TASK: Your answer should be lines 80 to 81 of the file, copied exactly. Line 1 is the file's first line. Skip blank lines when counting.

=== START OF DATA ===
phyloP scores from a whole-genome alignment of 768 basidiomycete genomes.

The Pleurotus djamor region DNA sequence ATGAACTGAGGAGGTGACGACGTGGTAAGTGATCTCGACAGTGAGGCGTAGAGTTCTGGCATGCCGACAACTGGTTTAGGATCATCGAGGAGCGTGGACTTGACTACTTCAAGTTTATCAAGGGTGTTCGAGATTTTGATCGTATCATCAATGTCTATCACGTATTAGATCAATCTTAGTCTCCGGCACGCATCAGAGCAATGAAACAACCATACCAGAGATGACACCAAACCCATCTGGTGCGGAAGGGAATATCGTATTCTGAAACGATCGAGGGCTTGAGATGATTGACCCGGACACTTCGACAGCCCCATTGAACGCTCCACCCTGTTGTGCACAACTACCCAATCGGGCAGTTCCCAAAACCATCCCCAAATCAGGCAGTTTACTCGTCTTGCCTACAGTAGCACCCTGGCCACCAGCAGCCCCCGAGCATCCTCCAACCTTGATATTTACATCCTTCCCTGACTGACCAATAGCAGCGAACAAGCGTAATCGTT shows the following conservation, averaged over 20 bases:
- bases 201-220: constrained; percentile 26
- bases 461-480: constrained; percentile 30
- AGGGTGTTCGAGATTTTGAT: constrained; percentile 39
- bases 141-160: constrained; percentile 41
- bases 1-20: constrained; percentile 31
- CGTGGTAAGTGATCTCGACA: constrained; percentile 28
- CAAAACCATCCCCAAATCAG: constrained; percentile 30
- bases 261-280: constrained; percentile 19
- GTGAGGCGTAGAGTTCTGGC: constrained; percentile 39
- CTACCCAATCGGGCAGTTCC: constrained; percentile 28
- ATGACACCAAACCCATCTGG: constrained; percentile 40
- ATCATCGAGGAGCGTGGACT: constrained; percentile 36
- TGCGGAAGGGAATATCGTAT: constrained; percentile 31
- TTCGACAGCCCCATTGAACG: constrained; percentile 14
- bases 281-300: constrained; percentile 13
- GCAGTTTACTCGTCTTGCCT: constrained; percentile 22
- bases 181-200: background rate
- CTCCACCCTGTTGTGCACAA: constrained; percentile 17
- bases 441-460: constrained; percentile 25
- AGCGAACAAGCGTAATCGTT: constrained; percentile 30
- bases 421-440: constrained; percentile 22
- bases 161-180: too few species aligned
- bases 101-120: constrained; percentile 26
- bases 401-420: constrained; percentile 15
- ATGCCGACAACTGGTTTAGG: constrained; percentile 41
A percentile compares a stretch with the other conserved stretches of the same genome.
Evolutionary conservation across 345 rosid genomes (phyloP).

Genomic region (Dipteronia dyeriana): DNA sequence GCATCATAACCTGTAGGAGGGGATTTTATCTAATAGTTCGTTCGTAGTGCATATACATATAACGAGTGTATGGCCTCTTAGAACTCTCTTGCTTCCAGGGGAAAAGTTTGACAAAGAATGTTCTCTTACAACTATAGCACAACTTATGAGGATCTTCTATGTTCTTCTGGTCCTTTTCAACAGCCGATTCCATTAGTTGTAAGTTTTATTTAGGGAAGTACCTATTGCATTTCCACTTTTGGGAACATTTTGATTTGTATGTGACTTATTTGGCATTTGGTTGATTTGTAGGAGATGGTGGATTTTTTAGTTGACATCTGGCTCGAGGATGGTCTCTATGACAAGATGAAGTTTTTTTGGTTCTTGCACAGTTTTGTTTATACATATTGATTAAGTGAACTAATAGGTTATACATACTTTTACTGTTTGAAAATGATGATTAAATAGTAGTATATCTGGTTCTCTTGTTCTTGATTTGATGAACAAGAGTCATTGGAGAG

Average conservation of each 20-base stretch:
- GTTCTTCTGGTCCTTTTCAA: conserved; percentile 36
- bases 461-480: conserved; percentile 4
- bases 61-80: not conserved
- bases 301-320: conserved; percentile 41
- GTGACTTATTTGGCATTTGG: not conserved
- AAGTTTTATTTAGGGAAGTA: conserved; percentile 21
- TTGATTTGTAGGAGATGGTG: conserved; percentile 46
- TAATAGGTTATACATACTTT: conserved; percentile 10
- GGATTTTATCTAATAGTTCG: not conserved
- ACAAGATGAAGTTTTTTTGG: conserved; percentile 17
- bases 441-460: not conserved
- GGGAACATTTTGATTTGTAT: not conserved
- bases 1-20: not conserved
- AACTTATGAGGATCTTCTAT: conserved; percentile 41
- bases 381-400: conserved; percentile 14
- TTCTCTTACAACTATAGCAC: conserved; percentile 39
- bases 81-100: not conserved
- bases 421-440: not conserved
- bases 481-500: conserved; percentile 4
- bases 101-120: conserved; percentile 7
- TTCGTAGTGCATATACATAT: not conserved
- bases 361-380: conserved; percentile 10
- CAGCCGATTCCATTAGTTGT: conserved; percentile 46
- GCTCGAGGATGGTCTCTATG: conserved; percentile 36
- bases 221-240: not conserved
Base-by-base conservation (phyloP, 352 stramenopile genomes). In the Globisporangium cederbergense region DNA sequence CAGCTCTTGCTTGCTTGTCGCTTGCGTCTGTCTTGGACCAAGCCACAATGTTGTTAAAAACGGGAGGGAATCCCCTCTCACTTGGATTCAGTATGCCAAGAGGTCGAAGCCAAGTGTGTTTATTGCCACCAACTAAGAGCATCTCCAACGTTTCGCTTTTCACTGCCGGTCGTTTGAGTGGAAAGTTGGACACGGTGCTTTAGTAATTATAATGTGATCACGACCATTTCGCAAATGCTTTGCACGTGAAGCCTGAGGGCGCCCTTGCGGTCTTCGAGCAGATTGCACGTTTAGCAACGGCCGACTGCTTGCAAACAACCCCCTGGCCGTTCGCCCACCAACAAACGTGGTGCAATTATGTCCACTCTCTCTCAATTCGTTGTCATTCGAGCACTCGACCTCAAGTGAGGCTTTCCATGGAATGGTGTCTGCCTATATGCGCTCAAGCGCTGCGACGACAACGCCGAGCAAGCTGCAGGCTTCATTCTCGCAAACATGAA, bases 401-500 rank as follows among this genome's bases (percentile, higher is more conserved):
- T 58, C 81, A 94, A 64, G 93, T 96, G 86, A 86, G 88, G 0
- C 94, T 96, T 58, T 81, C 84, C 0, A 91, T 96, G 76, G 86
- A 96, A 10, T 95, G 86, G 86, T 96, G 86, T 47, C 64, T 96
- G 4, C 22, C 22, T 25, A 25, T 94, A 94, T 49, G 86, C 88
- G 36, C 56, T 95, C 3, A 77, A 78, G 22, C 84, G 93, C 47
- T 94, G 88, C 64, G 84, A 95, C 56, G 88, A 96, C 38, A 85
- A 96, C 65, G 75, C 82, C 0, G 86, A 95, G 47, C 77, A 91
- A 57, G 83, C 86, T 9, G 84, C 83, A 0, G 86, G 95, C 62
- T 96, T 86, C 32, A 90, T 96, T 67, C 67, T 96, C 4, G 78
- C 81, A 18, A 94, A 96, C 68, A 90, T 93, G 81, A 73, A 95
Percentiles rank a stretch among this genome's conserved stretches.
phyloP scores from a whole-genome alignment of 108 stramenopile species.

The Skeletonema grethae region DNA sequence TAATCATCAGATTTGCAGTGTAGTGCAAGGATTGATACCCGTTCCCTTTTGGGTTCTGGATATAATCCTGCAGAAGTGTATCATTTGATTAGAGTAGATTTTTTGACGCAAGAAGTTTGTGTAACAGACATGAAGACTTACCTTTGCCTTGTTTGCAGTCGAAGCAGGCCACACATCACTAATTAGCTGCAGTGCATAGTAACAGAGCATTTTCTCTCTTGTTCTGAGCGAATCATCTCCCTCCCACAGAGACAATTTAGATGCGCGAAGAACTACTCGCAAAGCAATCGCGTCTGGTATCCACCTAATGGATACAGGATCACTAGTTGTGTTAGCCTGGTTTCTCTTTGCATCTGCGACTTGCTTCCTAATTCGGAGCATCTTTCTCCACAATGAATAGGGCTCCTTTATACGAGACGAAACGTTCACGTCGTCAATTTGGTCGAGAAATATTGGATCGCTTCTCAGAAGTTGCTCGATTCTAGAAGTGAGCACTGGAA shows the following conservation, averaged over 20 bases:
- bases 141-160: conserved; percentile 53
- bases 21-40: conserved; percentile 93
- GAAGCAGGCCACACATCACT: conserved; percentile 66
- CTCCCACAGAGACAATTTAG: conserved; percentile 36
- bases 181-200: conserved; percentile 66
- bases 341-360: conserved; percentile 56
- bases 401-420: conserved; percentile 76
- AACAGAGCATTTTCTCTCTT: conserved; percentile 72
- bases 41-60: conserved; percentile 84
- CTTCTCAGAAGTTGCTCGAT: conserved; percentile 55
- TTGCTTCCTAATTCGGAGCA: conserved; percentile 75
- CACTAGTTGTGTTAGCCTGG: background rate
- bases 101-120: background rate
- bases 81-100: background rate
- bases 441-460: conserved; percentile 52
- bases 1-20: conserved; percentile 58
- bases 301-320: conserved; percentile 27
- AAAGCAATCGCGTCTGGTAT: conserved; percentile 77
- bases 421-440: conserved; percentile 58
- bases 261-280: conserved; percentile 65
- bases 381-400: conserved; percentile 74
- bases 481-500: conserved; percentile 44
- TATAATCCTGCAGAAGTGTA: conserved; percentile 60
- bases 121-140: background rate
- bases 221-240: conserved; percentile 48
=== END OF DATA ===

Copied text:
- CTTCTCAGAAGTTGCTCGAT: conserved; percentile 55
- TTGCTTCCTAATTCGGAGCA: conserved; percentile 75